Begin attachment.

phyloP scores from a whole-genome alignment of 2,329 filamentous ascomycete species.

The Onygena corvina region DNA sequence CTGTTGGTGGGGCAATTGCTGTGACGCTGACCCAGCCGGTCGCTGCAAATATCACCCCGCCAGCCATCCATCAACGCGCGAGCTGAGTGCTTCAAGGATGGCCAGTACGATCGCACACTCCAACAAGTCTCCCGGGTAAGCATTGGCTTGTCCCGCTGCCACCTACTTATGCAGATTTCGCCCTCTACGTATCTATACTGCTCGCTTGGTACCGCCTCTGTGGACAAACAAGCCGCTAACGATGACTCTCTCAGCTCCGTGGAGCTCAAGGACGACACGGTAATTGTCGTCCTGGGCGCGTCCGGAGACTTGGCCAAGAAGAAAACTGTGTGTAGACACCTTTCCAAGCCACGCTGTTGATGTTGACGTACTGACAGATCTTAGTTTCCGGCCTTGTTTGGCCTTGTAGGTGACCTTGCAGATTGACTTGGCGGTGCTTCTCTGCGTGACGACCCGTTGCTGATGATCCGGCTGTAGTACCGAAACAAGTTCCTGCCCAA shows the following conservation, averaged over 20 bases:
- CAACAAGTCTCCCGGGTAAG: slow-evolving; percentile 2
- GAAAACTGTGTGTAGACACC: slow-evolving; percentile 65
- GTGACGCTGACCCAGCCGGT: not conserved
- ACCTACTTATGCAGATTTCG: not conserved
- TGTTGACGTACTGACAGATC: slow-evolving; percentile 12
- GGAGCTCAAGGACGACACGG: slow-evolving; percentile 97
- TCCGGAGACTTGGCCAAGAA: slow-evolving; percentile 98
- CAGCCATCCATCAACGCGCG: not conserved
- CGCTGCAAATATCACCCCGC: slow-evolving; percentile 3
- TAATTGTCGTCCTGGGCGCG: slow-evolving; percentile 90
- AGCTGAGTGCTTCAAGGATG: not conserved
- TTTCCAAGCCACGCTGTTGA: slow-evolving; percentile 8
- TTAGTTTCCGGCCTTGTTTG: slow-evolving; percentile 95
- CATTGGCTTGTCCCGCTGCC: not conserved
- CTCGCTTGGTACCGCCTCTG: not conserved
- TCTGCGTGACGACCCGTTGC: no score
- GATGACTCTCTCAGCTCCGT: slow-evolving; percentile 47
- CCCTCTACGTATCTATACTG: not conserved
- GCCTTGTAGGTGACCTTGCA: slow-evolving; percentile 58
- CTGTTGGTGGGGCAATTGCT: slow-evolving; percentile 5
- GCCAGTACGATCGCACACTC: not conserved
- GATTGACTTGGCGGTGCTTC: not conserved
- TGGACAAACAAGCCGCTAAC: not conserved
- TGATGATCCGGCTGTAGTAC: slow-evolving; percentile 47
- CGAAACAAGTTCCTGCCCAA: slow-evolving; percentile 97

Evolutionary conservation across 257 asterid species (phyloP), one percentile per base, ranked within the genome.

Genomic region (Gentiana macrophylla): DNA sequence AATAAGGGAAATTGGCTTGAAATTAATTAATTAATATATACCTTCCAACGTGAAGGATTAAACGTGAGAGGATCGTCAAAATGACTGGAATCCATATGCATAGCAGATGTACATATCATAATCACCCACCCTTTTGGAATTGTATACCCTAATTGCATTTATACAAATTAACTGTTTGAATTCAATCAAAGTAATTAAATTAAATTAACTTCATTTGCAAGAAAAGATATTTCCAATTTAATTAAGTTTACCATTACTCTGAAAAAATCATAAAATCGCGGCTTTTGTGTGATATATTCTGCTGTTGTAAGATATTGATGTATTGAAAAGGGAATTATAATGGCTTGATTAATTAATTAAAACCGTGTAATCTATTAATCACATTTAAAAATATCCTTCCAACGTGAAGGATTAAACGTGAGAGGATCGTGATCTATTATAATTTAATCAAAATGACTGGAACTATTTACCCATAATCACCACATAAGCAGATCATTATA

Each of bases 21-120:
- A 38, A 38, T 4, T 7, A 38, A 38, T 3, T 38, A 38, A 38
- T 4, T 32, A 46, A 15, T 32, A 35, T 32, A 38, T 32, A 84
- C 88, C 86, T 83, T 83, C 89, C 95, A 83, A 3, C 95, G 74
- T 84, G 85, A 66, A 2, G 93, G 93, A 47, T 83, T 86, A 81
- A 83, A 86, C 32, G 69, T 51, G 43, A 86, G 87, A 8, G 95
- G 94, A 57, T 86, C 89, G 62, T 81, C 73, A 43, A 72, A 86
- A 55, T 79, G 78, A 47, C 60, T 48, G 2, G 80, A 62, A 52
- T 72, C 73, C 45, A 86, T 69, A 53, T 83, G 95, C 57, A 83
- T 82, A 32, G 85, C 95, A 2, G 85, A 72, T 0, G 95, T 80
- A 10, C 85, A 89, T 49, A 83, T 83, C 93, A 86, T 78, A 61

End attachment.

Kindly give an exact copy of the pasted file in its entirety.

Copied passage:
phyloP scores from a whole-genome alignment of 2,329 filamentous ascomycete species.

The Onygena corvina region DNA sequence CTGTTGGTGGGGCAATTGCTGTGACGCTGACCCAGCCGGTCGCTGCAAATATCACCCCGCCAGCCATCCATCAACGCGCGAGCTGAGTGCTTCAAGGATGGCCAGTACGATCGCACACTCCAACAAGTCTCCCGGGTAAGCATTGGCTTGTCCCGCTGCCACCTACTTATGCAGATTTCGCCCTCTACGTATCTATACTGCTCGCTTGGTACCGCCTCTGTGGACAAACAAGCCGCTAACGATGACTCTCTCAGCTCCGTGGAGCTCAAGGACGACACGGTAATTGTCGTCCTGGGCGCGTCCGGAGACTTGGCCAAGAAGAAAACTGTGTGTAGACACCTTTCCAAGCCACGCTGTTGATGTTGACGTACTGACAGATCTTAGTTTCCGGCCTTGTTTGGCCTTGTAGGTGACCTTGCAGATTGACTTGGCGGTGCTTCTCTGCGTGACGACCCGTTGCTGATGATCCGGCTGTAGTACCGAAACAAGTTCCTGCCCAA shows the following conservation, averaged over 20 bases:
- CAACAAGTCTCCCGGGTAAG: slow-evolving; percentile 2
- GAAAACTGTGTGTAGACACC: slow-evolving; percentile 65
- GTGACGCTGACCCAGCCGGT: not conserved
- ACCTACTTATGCAGATTTCG: not conserved
- TGTTGACGTACTGACAGATC: slow-evolving; percentile 12
- GGAGCTCAAGGACGACACGG: slow-evolving; percentile 97
- TCCGGAGACTTGGCCAAGAA: slow-evolving; percentile 98
- CAGCCATCCATCAACGCGCG: not conserved
- CGCTGCAAATATCACCCCGC: slow-evolving; percentile 3
- TAATTGTCGTCCTGGGCGCG: slow-evolving; percentile 90
- AGCTGAGTGCTTCAAGGATG: not conserved
- TTTCCAAGCCACGCTGTTGA: slow-evolving; percentile 8
- TTAGTTTCCGGCCTTGTTTG: slow-evolving; percentile 95
- CATTGGCTTGTCCCGCTGCC: not conserved
- CTCGCTTGGTACCGCCTCTG: not conserved
- TCTGCGTGACGACCCGTTGC: no score
- GATGACTCTCTCAGCTCCGT: slow-evolving; percentile 47
- CCCTCTACGTATCTATACTG: not conserved
- GCCTTGTAGGTGACCTTGCA: slow-evolving; percentile 58
- CTGTTGGTGGGGCAATTGCT: slow-evolving; percentile 5
- GCCAGTACGATCGCACACTC: not conserved
- GATTGACTTGGCGGTGCTTC: not conserved
- TGGACAAACAAGCCGCTAAC: not conserved
- TGATGATCCGGCTGTAGTAC: slow-evolving; percentile 47
- CGAAACAAGTTCCTGCCCAA: slow-evolving; percentile 97

Evolutionary conservation across 257 asterid species (phyloP), one percentile per base, ranked within the genome.

Genomic region (Gentiana macrophylla): DNA sequence AATAAGGGAAATTGGCTTGAAATTAATTAATTAATATATACCTTCCAACGTGAAGGATTAAACGTGAGAGGATCGTCAAAATGACTGGAATCCATATGCATAGCAGATGTACATATCATAATCACCCACCCTTTTGGAATTGTATACCCTAATTGCATTTATACAAATTAACTGTTTGAATTCAATCAAAGTAATTAAATTAAATTAACTTCATTTGCAAGAAAAGATATTTCCAATTTAATTAAGTTTACCATTACTCTGAAAAAATCATAAAATCGCGGCTTTTGTGTGATATATTCTGCTGTTGTAAGATATTGATGTATTGAAAAGGGAATTATAATGGCTTGATTAATTAATTAAAACCGTGTAATCTATTAATCACATTTAAAAATATCCTTCCAACGTGAAGGATTAAACGTGAGAGGATCGTGATCTATTATAATTTAATCAAAATGACTGGAACTATTTACCCATAATCACCACATAAGCAGATCATTATA

Each of bases 21-120:
- A 38, A 38, T 4, T 7, A 38, A 38, T 3, T 38, A 38, A 38
- T 4, T 32, A 46, A 15, T 32, A 35, T 32, A 38, T 32, A 84
- C 88, C 86, T 83, T 83, C 89, C 95, A 83, A 3, C 95, G 74
- T 84, G 85, A 66, A 2, G 93, G 93, A 47, T 83, T 86, A 81
- A 83, A 86, C 32, G 69, T 51, G 43, A 86, G 87, A 8, G 95
- G 94, A 57, T 86, C 89, G 62, T 81, C 73, A 43, A 72, A 86
- A 55, T 79, G 78, A 47, C 60, T 48, G 2, G 80, A 62, A 52
- T 72, C 73, C 45, A 86, T 69, A 53, T 83, G 95, C 57, A 83
- T 82, A 32, G 85, C 95, A 2, G 85, A 72, T 0, G 95, T 80
- A 10, C 85, A 89, T 49, A 83, T 83, C 93, A 86, T 78, A 61